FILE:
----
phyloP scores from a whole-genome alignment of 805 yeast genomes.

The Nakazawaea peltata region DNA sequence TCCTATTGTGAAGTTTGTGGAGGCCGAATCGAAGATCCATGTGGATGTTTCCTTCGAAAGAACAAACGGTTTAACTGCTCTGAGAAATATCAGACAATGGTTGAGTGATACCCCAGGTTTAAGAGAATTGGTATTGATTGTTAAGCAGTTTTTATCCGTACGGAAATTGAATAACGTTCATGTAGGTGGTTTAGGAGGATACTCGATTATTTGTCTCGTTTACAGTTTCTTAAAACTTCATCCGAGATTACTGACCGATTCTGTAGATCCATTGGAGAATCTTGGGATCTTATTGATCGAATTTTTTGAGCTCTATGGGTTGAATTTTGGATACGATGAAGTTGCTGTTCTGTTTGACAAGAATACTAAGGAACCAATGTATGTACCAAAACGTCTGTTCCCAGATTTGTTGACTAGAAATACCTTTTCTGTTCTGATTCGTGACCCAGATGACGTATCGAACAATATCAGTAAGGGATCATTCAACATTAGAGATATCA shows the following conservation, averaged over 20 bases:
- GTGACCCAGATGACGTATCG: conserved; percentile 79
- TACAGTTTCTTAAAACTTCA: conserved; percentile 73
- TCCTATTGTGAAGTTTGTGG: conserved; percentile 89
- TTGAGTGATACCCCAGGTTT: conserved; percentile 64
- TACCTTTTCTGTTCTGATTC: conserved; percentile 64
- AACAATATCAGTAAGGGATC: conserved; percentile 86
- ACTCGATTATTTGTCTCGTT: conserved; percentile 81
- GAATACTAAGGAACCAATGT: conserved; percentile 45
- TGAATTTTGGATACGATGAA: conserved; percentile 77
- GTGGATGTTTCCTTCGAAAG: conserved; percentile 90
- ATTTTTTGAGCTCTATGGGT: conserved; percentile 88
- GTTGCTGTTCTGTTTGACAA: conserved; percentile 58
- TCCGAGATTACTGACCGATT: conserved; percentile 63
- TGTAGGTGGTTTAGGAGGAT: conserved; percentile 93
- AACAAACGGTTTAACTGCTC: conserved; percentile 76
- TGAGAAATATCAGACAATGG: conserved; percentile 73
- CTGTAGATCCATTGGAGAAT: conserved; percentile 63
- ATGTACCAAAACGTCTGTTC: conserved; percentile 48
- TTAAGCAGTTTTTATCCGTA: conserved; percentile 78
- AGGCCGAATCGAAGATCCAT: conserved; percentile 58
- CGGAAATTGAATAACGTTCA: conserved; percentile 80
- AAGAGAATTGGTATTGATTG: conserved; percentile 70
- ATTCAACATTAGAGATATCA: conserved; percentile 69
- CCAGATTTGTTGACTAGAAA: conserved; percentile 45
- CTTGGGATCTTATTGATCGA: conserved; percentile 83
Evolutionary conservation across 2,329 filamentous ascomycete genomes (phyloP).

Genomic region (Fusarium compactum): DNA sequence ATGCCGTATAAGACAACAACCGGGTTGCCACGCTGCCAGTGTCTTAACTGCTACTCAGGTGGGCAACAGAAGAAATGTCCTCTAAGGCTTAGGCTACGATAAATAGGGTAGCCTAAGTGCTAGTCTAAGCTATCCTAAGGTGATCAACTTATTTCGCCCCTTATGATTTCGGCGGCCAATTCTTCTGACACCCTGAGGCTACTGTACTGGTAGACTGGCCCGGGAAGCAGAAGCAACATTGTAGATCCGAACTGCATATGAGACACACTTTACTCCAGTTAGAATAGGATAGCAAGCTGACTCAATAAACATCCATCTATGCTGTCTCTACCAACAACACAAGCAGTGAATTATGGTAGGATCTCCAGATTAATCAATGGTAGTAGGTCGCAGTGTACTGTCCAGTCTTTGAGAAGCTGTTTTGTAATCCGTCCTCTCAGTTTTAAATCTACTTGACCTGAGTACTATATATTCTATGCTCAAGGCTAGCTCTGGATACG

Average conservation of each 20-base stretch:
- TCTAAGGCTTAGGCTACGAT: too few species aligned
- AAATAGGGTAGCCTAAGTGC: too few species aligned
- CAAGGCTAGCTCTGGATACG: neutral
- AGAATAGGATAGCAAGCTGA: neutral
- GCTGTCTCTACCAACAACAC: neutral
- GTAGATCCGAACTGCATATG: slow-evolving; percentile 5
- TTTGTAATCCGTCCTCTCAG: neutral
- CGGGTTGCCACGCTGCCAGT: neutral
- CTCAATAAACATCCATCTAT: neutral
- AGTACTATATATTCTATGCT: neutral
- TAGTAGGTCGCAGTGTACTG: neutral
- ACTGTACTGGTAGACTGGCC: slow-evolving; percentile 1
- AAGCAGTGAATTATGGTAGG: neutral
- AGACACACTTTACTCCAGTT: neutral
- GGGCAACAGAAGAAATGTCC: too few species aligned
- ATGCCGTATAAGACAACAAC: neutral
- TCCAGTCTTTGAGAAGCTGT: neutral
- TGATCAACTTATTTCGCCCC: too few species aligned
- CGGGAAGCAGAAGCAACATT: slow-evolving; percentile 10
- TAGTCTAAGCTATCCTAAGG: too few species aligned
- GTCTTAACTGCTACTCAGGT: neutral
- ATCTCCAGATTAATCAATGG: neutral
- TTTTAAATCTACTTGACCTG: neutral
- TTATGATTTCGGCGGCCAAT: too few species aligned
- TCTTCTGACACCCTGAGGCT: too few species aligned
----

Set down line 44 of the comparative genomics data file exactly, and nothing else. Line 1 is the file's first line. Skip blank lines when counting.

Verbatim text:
- AGACACACTTTACTCCAGTT: neutral